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Through Smoke, Fog, And Haze, Into Our Future

Have you ever wondered what the future will be for you and the world? Does it promise riches or ruin? We keep speculating about such questions non-stop.

Through Smoke, Fog, And Haze, Into Our Future

It's human nature to want to know what's coming. As far back as one can look in history, humans have tried to predict everything from the weather and rise and fall of tides to, in more recent times, stock performance and who will reign as champion in a sporting event. Just as our knowledge of the immediate past is more certain, science can give us more accurate predictions for the immediate future.

The next decade promises a pace and scope of innovation that is unrivaled, not only in our time, but any time. The significance of the role that innovation will play cannot be overstated, as lives are saved, people are fed, quality of life is enhanced and our environment is improved for future generations. Technological innovation is proving to be the key to dealing with the many social and environmental challenges the world faces. There has never been a better time with more opportunities, more openings, lower barriers, higher benefit/ risk ratios, better returns, greater upside than now.

Methods for harvesting, storing and converting solar energy are so advanced and efficient that it could soon become the primary source of energy on our planet. Food shortages and price fluctuations are now not as big an issue as they previously were, with advancements in lighting technologies and imaging techniques, coupled with genetic crop modification, providing an environment ripe for successful indoor crop growth and detecting diseased foods. Getting from point A to point B will be significantly different in 2025 from how it happens today. Cars and airplanes will still exist, but they will be smarter, battery-powered, able to travel longer distances and more light-weight. Electric air transportation could soon take off with light-weight aerospace engineering coupled with new battery technologies powering vehicle transportation.

There is yet so much to be seen. All across the world, technical advances are being made such as never seen before. In the coming years, we can expect anything from a robotic moon base to controlling devices via microchips implanted in our brain. Cars will drive themselves. Biofuels will be cost-competitive with fossil fuels. All new screens will be ultra-thin OLEDs. Researchers are working on a computer that will have the processing power of the human brain and will cost just $1,000. There is also work going on to create a synthetic brain that functions like the real deal.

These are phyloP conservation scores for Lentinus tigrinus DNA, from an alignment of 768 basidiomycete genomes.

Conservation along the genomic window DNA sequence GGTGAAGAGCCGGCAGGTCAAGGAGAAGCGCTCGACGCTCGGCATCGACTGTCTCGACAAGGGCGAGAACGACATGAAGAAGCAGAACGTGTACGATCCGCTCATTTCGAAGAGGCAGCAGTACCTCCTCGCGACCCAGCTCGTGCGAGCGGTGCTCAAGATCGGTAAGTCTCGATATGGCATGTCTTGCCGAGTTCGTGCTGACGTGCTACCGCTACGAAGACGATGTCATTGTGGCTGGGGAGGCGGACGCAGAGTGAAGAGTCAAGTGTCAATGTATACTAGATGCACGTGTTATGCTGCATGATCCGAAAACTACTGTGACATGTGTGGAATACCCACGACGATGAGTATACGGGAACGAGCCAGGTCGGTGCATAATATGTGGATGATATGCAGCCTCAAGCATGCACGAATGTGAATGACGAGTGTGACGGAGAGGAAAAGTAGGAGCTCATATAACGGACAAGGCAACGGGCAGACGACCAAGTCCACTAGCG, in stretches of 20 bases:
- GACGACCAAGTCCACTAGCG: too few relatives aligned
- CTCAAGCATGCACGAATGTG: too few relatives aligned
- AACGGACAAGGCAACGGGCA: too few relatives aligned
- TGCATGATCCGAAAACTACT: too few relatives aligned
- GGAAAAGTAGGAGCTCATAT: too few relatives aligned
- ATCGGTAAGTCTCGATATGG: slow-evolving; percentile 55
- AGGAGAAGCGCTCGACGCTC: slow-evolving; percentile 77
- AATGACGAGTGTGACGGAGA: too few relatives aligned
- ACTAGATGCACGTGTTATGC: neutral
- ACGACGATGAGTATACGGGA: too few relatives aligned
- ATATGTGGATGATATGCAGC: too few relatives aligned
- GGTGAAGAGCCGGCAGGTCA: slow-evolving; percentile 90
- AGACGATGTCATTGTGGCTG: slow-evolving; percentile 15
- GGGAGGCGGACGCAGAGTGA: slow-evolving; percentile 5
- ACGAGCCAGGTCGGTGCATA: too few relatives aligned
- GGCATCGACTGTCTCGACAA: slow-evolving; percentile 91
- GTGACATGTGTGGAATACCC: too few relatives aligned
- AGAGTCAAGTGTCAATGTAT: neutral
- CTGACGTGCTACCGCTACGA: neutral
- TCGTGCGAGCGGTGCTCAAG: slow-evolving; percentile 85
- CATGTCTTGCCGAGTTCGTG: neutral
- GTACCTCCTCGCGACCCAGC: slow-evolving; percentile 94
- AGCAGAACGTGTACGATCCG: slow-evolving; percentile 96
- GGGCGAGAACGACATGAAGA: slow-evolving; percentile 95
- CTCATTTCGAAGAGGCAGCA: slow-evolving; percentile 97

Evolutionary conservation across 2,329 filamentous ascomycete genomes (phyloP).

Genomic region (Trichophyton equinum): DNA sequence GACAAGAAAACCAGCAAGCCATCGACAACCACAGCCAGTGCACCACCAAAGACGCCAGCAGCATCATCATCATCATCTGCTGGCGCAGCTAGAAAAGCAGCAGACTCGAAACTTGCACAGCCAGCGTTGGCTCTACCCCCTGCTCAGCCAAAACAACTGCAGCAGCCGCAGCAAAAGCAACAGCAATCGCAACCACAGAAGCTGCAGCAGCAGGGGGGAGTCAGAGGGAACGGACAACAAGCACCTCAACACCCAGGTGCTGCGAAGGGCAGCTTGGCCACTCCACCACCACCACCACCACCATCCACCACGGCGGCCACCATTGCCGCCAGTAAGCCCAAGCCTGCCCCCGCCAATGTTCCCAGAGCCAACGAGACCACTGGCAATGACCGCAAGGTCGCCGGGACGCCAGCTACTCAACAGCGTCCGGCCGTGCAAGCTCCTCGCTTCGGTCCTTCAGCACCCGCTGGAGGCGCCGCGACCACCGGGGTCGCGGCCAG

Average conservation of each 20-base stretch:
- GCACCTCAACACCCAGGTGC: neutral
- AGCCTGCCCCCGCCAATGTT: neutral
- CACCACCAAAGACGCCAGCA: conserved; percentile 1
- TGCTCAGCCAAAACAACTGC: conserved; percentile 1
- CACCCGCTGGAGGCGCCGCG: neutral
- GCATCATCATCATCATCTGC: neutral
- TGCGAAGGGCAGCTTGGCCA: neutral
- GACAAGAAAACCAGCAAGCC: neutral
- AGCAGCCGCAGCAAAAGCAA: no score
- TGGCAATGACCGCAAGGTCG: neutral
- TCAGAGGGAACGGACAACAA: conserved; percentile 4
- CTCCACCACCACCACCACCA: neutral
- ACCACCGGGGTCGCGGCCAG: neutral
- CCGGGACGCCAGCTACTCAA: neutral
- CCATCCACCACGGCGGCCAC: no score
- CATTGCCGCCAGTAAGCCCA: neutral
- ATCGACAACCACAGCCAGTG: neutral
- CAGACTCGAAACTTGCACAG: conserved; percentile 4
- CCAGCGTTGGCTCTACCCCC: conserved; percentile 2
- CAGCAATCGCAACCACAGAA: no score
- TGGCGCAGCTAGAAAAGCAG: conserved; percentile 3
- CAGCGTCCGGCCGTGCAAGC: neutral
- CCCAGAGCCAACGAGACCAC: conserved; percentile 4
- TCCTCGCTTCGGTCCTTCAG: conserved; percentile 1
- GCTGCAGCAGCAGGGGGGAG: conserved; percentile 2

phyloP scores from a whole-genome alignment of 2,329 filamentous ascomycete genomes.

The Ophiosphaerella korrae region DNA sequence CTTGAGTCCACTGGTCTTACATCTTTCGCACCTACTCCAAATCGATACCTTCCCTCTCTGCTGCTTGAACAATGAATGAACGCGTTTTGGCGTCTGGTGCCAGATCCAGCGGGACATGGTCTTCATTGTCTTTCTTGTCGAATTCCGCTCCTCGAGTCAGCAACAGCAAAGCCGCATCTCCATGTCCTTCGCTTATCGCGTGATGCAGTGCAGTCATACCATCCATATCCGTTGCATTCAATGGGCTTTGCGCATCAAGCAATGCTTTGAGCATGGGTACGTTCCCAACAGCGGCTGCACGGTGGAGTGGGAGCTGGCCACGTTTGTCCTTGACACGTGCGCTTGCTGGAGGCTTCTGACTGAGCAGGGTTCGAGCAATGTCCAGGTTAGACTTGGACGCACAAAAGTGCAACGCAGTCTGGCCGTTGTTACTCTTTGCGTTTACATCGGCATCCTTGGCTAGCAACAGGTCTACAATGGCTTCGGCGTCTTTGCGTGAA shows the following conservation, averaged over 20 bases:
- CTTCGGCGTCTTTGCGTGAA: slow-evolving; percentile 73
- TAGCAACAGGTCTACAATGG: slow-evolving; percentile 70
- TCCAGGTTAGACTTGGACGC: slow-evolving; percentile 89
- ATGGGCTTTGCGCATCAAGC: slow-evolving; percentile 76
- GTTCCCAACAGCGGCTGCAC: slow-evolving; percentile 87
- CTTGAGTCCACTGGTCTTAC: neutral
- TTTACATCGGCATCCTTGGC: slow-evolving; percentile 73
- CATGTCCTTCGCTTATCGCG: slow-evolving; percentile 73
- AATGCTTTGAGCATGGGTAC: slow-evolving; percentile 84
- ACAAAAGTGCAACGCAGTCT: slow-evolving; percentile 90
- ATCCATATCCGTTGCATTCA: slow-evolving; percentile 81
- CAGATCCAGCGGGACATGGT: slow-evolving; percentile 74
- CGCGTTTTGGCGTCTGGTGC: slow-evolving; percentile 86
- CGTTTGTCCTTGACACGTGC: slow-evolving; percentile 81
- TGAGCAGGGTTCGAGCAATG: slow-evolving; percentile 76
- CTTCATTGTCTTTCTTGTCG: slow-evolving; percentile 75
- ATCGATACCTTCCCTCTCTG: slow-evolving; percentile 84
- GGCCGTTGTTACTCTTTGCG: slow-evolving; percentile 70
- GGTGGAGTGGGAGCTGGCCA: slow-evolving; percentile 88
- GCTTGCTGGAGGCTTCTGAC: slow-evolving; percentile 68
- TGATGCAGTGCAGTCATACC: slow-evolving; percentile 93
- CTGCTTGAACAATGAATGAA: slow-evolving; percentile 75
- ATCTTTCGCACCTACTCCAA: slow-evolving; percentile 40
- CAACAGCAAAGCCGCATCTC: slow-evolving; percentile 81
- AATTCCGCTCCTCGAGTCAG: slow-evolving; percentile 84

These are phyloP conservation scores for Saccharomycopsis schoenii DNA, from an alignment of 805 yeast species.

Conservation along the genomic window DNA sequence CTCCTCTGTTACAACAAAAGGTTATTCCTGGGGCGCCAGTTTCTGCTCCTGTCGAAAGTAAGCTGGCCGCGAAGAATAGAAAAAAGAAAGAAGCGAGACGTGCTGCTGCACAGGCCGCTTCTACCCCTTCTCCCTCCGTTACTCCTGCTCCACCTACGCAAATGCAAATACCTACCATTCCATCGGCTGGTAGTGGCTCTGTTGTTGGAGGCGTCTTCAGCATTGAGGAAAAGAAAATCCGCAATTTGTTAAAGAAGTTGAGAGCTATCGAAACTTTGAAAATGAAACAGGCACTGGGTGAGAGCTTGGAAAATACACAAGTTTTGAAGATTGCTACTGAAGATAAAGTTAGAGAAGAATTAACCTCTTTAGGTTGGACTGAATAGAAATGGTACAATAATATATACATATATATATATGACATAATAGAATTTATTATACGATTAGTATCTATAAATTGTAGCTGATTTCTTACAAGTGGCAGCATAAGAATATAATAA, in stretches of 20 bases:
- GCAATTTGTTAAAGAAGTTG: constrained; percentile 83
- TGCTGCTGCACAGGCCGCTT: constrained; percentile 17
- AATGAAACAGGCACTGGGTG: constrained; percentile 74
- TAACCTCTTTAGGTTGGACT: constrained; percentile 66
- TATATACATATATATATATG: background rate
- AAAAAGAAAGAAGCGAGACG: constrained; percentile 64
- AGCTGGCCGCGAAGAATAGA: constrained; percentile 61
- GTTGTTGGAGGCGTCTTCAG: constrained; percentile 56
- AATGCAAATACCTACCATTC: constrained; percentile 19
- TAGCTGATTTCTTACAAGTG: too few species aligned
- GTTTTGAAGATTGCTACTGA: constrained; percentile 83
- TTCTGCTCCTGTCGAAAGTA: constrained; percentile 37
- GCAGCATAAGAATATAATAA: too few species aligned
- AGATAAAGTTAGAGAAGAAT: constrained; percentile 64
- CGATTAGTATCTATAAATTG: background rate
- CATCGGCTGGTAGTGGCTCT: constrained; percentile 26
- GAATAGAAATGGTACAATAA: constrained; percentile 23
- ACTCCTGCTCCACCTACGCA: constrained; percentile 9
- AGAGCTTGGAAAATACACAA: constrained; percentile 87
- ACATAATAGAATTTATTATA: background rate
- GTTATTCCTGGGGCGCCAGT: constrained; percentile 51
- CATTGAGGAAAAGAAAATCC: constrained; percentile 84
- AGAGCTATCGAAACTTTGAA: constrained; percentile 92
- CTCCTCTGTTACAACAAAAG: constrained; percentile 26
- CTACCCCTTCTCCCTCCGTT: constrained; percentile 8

Today experts study global trends and make projections about the future. While many of their forecasts have come true, not all have been pleasant. Global trends like tariff and immigration wars, GDPR-like sovereignty movements are expected to converge, leading to more decentralized and miniaturized infrastructure. Escalating cyber wars will expedite the virtualization of security perimeters as cyber becomes the next battlefront of geopolitical warfare. The increasing sophistication of AI will shift technology from automation to autonomic operations, but AI itself is expected to remain an unsolved problem.

Prerequisite to any sustainable vision of the future is the need to change our relationship with technology. Indications of this change can already be seen. Organizations are monitoring their employees' interaction with technology in order to design more sophisticated systems to help us engage without distraction or fatigue. Another approach has been to reduce the complexity of communications interfaces, leaving us with only what we truly need. Holiday resorts and health retreats that advertise a lack of Wi-Fi are other possible trends. The rise of applications such as Concentrate and the Web Suicide Machine, which restrict or destroy your connection to digital distractions like social networks, can potentially help achieve a better balance; programming these to match the rise and fall of your own creative cycle could be hugely beneficial. If consumption and improved connectivity can be framed as an active choice rather than an inevitable burden, we may indeed be able to master technology rather than fall victim to it.

It remains to be seen how these trends will evolve over the next few years (and how close we came to predicting the future). Technology brings people together and develops our minds, and as long as we continue to use it wisely the future of humanity will surely be a good one. But one thing is certain – we're in for a massive shift in the way we think about and experience the technology around us.

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This article has not been reviewed by Odyssey HQ and solely reflects the ideas and opinions of the creator.

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